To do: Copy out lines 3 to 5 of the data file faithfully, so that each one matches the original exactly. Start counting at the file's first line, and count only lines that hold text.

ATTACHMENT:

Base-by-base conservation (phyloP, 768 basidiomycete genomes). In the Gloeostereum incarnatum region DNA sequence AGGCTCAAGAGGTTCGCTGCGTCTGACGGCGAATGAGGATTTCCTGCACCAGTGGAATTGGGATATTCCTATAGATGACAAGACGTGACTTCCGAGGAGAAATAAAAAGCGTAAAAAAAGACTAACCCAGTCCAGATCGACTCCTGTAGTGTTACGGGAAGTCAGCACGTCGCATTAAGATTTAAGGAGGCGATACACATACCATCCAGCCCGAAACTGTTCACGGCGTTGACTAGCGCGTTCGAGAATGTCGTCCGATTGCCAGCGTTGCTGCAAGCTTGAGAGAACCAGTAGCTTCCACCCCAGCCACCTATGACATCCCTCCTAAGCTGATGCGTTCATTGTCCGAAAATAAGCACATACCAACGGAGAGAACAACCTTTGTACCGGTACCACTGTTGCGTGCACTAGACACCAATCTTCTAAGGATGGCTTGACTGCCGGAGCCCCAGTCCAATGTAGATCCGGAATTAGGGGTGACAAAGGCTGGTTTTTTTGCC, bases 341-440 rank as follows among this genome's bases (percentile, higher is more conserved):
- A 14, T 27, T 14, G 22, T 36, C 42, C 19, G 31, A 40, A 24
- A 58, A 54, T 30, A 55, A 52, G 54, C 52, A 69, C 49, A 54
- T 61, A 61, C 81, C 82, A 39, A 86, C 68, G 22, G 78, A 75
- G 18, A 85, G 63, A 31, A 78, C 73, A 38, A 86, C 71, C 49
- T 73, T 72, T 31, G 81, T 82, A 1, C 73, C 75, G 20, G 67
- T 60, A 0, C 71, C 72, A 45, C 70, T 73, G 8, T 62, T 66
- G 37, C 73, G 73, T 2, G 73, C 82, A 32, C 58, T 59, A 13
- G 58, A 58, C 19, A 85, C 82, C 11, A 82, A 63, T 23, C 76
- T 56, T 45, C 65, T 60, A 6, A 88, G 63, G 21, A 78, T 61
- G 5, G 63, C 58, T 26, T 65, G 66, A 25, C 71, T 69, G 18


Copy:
- A 58, A 54, T 30, A 55, A 52, G 54, C 52, A 69, C 49, A 54
- T 61, A 61, C 81, C 82, A 39, A 86, C 68, G 22, G 78, A 75
- G 18, A 85, G 63, A 31, A 78, C 73, A 38, A 86, C 71, C 49